Photographer / Reporter / Columnist, The Garden Island
I think it came when I was working for TV Guide magazine. That was my real, I guess, first job.
My first job was with The Garden Island. I was in the fifth grade, but I went to school. I didn’t know really what I wanted to be. I had learned photography when I was in high school through a home study course and everybody was going to college, so I said OK I know how to do photography – why don’t I do journalism. And that’s how I started. I was offered a job with TV Guide magazine.
TV Guide, at that time, was owned by Walter Annenberg. He had this phenomenal staff of people that work[ed] the field. And this one guy – what really stuck in my mind is the fact that he told me, “It doesn’t matter whether the guy has six million dollars in his pocket and you only have six cents. You’re just as good as him.” And I never forgot that.
And if I go out today – I’m working on Kauai we have – what – 64,000 people. We used to work in LA. We used to work in Seattle. We used to work in San Diego. I mean, population centers way bigger than ours. Hollywood. What’s in Hollywood? It’s all these movie stars. You know, and I look back at that.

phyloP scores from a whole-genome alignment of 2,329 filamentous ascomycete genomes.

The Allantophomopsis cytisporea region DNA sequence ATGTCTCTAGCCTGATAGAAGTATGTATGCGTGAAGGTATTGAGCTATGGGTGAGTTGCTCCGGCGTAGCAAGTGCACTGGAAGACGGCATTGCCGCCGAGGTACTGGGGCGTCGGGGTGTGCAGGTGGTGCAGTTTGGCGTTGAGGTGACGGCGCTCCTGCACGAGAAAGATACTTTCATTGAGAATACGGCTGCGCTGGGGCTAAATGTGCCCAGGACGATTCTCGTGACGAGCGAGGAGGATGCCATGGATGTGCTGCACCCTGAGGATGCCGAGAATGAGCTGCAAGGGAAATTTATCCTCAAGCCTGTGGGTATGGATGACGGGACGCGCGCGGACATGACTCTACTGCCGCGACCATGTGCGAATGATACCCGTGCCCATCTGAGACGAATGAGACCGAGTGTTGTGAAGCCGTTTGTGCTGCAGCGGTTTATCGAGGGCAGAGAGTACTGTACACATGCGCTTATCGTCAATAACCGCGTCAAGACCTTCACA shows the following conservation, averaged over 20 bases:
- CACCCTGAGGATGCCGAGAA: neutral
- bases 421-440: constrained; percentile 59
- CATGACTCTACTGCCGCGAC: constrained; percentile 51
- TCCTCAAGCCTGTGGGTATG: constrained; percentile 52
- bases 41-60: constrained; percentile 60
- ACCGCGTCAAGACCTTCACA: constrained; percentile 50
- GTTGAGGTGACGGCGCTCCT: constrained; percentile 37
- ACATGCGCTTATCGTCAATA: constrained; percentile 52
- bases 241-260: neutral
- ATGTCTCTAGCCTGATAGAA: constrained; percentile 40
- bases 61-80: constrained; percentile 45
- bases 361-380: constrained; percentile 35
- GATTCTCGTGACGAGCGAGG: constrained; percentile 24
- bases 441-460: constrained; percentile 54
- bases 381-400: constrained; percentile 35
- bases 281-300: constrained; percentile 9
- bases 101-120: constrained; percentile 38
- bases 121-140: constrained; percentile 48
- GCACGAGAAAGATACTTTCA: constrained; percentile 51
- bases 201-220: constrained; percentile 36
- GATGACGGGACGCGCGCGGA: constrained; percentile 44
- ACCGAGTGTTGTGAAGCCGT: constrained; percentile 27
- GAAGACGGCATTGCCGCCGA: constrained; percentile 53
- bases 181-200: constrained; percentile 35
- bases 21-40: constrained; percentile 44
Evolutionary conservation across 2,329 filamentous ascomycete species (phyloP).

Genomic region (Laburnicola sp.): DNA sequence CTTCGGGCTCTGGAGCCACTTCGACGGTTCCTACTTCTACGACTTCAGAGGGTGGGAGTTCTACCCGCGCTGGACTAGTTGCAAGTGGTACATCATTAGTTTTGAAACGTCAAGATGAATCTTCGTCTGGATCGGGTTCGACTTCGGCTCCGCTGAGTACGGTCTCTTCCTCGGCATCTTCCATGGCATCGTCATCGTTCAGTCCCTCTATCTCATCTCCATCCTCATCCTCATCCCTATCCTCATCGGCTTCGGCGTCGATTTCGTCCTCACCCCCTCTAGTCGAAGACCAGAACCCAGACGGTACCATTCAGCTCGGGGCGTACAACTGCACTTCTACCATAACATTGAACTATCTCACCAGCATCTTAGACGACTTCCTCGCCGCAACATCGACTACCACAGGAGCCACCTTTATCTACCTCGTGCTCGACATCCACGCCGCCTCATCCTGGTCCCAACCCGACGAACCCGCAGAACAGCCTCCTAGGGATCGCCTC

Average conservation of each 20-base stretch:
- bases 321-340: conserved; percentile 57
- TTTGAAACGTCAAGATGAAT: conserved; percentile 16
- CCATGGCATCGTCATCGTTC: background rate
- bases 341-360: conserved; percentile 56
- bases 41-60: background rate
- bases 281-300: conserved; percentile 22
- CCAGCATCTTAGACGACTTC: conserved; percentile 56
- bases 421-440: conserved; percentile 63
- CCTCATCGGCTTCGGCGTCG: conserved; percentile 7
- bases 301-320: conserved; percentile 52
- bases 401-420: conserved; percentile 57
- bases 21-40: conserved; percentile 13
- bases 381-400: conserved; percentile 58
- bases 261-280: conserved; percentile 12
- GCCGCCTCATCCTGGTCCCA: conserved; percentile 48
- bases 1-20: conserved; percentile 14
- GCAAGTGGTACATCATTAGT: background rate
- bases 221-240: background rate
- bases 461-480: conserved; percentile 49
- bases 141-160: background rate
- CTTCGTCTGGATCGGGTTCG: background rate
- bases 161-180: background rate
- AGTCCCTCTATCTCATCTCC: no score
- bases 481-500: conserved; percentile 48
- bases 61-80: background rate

We used to go to lunch at some of these restaurants and these aspiring performers would come up to us and wanna’ cover of TV Guide. “Can you get me on the cover? Get me on the cover.”
Today I go out . . . last week I went to Little League baseball. You see all these little that kids come up. It’s not just I wanna’ be on the front page now; I wanna’ be on the front page. I wanna’ be in color.
And there’s a parallel right there, you know I’m working with these –- everybody considers them kids – but that’s how the movie performers were when I work for TV Guide. And everybody wanted a cover.
So everybody is treated as “cover person”. And it goes back to that saying that the guy said,” Whether you got six million dollars and the other guys got six cents – everybody’s equal.”